Is VPN the solution to your cybersecurity concerns?

A few weeks ago, my cousin who lives in China asked me to purchase a VPN subscription for him so that he can watch videos on YouTube. Being the awesome cousin that I am, I bought an annual subscription for him without knowing exactly what I bought. I’ve always heard of VPN and knew that it was a way for people who live in countries where the internet is censored and prohibits access to websites that the rest of the world uses … sites such as Netflix, Youtube, Facebook, etc., But I’ve never known how VPNs exactly worked. Since internet privacy is becoming a more controversial and trending topic, I decided to a little research to find out more: 

A Valuable Discussion About the Ethical Issues of Internet Privacy - Tech  Spirited

VPN, or Virtual Private Network, creates a protected network connection when using a public network. It does so by hiding your IP (internet protocol) address so that your online activities are virtually untraceable. VPN creates a data tunnel between your network and an exit node in another country, making it seem as if you’re in another place. It uses encryption to scramble data when it is sent over an internet network. Essentially, when using a VPN, it becomes the source of your data, which prevents the internet provider and/or other third parties from tracking the websites you visited and the data you sent or received. 

Now, what information does a VPN helps to protect? 

  • Browsing history
    • Without a VPN, your internet service provider, web browser and websites that you visit are able to track everything you do online. Web browsers can also use your search history and tie it to your IP address. This is also a reason why when you search for flights to Hawaii on one website (even if you know you can’t go now), you start getting ads for hotels and tours on the 10 other websites you visit afterward.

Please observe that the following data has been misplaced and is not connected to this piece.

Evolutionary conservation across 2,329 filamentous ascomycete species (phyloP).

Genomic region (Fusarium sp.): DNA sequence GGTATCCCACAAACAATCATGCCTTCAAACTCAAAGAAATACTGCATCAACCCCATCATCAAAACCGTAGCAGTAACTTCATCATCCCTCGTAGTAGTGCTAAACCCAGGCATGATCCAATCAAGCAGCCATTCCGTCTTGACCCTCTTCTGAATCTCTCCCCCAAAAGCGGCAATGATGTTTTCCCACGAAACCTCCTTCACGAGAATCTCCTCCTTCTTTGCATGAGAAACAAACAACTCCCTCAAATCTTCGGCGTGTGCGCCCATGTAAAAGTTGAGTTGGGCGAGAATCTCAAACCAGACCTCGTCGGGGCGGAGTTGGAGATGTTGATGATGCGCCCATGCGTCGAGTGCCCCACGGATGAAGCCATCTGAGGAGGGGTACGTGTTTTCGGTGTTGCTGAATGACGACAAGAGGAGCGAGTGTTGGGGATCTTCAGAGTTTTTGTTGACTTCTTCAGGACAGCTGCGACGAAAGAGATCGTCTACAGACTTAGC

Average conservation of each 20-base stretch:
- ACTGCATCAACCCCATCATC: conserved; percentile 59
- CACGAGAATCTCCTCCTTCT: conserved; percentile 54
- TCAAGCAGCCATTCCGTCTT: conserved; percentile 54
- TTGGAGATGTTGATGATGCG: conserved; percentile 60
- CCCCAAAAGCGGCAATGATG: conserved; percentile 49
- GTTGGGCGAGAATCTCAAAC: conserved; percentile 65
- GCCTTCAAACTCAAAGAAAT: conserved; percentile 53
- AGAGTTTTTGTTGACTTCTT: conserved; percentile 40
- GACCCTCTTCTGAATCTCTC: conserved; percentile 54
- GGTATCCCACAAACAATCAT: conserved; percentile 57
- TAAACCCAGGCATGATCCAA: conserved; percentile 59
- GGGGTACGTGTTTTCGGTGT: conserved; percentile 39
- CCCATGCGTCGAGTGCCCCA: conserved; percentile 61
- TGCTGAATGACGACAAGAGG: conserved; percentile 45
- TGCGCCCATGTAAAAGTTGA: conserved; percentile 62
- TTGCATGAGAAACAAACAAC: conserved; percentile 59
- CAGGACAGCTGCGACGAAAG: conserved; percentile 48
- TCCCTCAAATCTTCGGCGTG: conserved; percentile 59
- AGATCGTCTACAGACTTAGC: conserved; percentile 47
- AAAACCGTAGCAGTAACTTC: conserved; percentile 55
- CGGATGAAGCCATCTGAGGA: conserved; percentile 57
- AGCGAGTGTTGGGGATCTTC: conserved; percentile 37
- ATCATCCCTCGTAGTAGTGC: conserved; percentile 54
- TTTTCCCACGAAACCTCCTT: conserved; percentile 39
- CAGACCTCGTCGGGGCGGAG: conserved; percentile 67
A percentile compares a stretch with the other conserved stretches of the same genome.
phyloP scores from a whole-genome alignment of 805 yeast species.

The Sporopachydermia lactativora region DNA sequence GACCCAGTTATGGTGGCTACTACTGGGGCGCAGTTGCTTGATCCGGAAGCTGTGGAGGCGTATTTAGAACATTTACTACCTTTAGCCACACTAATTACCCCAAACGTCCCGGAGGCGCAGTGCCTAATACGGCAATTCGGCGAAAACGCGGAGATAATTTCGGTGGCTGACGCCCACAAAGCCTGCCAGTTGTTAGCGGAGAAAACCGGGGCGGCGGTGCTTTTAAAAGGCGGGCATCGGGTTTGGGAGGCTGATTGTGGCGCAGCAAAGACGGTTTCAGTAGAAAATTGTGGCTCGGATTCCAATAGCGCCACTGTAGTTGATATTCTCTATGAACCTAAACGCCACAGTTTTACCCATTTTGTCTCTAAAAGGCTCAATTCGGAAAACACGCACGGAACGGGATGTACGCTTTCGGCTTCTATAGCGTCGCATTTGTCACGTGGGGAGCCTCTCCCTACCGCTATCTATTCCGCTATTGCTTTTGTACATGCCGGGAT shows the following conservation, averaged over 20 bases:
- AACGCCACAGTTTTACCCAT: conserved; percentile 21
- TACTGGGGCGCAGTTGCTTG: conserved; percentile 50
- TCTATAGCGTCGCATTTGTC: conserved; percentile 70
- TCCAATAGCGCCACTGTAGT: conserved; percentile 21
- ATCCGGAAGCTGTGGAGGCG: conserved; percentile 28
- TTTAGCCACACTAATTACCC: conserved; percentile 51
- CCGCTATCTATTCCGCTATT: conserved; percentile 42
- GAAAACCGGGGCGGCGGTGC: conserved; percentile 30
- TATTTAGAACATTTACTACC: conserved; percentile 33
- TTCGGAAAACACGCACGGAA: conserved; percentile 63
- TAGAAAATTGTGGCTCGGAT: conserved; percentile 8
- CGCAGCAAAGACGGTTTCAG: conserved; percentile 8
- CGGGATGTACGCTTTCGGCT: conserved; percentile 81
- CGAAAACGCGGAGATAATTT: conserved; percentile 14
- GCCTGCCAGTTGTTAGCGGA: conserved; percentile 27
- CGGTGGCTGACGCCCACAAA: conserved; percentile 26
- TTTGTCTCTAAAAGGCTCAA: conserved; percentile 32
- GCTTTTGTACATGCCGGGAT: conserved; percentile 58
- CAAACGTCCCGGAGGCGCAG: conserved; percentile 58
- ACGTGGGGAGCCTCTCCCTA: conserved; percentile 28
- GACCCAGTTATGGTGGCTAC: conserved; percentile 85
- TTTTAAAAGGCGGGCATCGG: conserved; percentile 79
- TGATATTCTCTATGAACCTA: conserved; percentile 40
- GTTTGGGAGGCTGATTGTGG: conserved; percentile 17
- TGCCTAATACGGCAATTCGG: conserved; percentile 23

• IP Address 
    • IP (Internet Protocol) address is a unique address that identifies your device on the internet or a local network. It acts as a return address on a letter, so it can be used to trace to your device and location. VPN prevents this by changing to an IP address that isn’t yours, so that you can browse the internet anonymously. Therefore, you are much more protected from having others being able to gather your search history and sell it to other parties. 
  • Location
    • A VPN can help protect your location by rerouting your traffic through a remote server and change the location of your IP to another country. If someone were to track your IP, it will seem like you’re connecting from a different country, which can come in handy when you’re traveling and need access to your usual content if the country you’re visiting has restrictions. 
  • Your devices
    • Whether you’re on your phone, laptop or tablet, when you’re connected to the internet, especially if you connect to a public wireless network, your device is vulnerable for cybercriminals. However, when connected to VPN, it helps to protect the data you’re receiving or sending, so that hackers can’t track all your activity.